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Accounting Marketing Budget Benchmark Study Released [VIDEO]

Marketing-Budget

Hinge is pleased to announce the release of the 2017 Accounting Marketing Budget Benchmark Study. This study explores how firms across the nation spend and allocate their marketing budgets.

Video Transcription

Hi, I’m Lee Frederiksen. Today I’m very excited to announce the release of our brand new Budget Benchmarking Study for accounting firms. This is a study that was done with the cooperation of the Association for Accounting Marketing and Hinge Research Institute.

This year’s study was the largest one so far. It covered 84 firms having over 240 offices spread throughout the U.S. and internationally. They included 8,000 full-time employees and over $1.3 billion. That’s B for billion in billing. So it’s a very robust sample.

Now interestingly, the Budgeting Benchmark Study looks first at overall budgeting benchmarks. How much are firm spending on whole, on different kinds of marketing functions including people and all other marketing expenses?

Download the Accounting Marketing Budget Benchmark Study: Executive Summary

Then we look at high growth versus low growth firms. What are they doing differently? And there are some real important differences that have real implications for how you spend and budget your money.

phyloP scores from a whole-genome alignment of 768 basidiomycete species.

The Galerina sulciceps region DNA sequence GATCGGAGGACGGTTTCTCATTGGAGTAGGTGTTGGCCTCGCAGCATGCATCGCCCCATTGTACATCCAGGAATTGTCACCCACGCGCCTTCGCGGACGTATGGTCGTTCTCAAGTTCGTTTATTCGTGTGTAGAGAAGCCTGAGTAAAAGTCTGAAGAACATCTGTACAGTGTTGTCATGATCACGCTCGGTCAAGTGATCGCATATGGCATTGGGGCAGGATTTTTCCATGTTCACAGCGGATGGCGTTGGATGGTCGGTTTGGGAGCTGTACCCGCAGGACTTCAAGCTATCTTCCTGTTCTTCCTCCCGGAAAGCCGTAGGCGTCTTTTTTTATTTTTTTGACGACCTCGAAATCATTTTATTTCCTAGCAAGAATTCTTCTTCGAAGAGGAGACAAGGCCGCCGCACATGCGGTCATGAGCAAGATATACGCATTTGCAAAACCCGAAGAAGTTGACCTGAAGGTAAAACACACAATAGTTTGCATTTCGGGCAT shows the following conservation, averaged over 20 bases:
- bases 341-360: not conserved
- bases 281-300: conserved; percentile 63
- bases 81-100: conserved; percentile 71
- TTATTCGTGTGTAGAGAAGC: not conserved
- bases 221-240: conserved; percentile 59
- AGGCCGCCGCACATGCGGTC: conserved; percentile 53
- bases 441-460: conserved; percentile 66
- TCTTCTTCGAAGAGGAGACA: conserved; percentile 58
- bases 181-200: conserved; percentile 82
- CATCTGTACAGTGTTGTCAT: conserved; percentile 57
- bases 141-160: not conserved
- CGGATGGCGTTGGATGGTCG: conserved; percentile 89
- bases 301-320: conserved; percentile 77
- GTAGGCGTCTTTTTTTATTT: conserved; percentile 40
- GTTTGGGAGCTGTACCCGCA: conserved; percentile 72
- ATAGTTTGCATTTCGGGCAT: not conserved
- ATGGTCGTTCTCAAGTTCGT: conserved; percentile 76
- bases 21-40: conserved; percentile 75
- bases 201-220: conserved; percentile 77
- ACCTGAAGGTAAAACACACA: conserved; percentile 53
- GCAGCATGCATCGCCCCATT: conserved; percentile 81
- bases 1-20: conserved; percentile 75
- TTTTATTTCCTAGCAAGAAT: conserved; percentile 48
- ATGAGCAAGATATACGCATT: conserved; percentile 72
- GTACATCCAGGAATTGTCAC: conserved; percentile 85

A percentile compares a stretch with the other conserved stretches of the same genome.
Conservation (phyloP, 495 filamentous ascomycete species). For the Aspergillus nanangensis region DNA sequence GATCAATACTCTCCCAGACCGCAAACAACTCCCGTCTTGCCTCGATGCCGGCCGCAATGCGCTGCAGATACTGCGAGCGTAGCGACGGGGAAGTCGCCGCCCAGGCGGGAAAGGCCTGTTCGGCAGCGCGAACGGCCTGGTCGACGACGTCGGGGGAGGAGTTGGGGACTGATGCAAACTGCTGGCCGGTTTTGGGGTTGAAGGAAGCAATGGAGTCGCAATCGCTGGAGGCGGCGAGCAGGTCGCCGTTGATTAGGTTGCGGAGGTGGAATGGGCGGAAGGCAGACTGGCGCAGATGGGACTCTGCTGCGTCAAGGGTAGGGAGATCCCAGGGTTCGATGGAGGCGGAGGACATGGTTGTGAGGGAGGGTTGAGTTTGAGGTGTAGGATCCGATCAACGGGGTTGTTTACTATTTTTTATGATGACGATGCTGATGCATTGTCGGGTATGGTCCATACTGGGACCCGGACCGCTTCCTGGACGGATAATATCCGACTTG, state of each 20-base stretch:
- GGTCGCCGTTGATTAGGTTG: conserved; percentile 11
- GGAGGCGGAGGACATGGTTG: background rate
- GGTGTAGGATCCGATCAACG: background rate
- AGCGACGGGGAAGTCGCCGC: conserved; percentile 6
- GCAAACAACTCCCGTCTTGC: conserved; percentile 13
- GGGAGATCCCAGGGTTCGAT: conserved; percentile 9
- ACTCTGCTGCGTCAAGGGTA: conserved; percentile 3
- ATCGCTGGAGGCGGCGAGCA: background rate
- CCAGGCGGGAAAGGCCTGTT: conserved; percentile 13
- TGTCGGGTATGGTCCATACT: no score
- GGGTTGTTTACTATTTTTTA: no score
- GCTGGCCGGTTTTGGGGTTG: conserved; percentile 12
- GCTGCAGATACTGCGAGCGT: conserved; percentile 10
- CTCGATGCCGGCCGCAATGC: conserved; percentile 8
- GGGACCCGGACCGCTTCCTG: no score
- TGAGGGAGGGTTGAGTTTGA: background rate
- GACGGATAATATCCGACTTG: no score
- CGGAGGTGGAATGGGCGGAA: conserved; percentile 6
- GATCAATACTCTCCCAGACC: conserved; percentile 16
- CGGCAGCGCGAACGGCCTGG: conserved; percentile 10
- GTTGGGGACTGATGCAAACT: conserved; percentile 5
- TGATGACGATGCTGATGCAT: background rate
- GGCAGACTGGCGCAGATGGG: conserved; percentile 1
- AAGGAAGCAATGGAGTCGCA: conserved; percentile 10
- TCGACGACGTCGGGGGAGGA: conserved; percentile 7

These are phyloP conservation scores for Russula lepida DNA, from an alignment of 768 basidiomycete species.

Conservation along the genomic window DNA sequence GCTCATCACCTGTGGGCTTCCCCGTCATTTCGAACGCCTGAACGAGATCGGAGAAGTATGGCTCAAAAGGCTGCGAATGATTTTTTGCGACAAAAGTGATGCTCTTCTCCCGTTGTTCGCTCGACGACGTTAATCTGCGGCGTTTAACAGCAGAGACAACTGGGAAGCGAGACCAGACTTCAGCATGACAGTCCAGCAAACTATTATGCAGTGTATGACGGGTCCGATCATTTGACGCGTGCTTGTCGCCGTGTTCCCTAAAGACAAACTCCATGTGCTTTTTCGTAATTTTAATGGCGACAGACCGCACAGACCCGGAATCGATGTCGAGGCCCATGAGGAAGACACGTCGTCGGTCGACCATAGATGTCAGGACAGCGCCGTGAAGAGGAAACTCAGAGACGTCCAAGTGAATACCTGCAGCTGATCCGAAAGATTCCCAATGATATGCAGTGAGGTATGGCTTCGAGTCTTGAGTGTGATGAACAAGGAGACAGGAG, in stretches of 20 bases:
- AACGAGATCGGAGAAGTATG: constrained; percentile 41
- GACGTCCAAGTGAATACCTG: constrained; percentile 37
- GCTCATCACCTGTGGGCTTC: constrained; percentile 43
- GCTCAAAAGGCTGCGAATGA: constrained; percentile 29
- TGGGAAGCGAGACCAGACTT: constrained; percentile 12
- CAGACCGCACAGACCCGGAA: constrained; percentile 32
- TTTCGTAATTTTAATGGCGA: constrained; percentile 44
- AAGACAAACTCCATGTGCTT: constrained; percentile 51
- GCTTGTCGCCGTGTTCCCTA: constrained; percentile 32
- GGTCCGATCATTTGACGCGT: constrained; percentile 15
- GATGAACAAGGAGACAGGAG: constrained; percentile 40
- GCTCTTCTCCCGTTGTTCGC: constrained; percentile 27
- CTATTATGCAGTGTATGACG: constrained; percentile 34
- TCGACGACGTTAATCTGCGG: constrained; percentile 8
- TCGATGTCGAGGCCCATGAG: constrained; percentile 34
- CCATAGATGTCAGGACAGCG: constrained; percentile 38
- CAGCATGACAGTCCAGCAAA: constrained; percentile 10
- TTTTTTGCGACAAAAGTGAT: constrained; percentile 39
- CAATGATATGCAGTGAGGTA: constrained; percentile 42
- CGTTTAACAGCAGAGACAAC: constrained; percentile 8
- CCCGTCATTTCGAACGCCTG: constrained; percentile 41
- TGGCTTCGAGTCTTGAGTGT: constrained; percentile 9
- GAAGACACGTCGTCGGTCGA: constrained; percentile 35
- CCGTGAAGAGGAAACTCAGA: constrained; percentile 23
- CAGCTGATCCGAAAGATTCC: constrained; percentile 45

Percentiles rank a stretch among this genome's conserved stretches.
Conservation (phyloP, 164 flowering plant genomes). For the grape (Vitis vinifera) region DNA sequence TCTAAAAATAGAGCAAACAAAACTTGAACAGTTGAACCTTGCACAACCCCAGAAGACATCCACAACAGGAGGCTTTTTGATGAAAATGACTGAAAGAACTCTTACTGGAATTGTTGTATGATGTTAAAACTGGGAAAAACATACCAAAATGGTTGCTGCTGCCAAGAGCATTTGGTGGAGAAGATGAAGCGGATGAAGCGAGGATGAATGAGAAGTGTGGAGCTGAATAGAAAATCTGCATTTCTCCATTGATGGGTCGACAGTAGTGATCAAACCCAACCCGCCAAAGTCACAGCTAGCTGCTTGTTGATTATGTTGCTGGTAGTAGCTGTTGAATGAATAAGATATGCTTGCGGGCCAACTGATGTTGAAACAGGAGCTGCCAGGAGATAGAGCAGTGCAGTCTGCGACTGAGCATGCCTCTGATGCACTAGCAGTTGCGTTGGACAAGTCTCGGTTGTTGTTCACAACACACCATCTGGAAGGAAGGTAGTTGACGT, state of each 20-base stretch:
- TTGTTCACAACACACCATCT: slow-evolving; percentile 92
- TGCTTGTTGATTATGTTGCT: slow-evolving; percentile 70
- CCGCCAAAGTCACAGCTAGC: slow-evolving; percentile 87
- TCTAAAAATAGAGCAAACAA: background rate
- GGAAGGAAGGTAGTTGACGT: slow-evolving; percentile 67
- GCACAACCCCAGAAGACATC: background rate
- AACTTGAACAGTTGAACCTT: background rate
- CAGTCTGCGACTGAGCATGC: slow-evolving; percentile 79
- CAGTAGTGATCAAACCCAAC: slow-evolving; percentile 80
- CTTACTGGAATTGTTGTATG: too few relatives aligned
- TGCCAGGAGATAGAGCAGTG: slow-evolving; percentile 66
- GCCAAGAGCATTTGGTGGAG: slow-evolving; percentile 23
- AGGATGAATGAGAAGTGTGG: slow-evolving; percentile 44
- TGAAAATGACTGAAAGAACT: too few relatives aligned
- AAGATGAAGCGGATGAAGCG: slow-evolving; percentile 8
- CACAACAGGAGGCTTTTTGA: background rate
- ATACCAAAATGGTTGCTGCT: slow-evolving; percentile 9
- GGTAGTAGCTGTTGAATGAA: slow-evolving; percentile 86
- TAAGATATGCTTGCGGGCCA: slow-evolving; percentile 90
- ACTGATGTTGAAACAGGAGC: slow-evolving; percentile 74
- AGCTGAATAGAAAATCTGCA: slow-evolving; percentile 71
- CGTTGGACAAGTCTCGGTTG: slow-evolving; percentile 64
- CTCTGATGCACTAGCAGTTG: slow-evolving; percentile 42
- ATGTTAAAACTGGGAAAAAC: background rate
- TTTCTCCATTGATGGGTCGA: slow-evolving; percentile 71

Then we’ll look at spending by firms size and the type of market you’re operating in, whether it’s rural or highly urbanized or some combination of markets across offices.

And finally, we’ll look at a detailed budget breakdown on how much do you spend on all different types of expenses. So finally you can get that Apples to Apples comparison that all your partners and all the people in the firm have been wanting. Enjoy the study.

Marketing-Bechmark

Lee Frederiksen, Ph.D. Who wears the boots in our office? That would be Lee, our managing partner, who suits up in a pair of cowboy boots every day and drives strategy and research for our clients. With a Ph.D. in behavioral psychology, Lee is a former researcher and tenured professor at Virginia Tech, where he became a national authority on organizational behavior management and marketing. He left academia to start up and run three high-growth companies, including an $80 million runaway success story.

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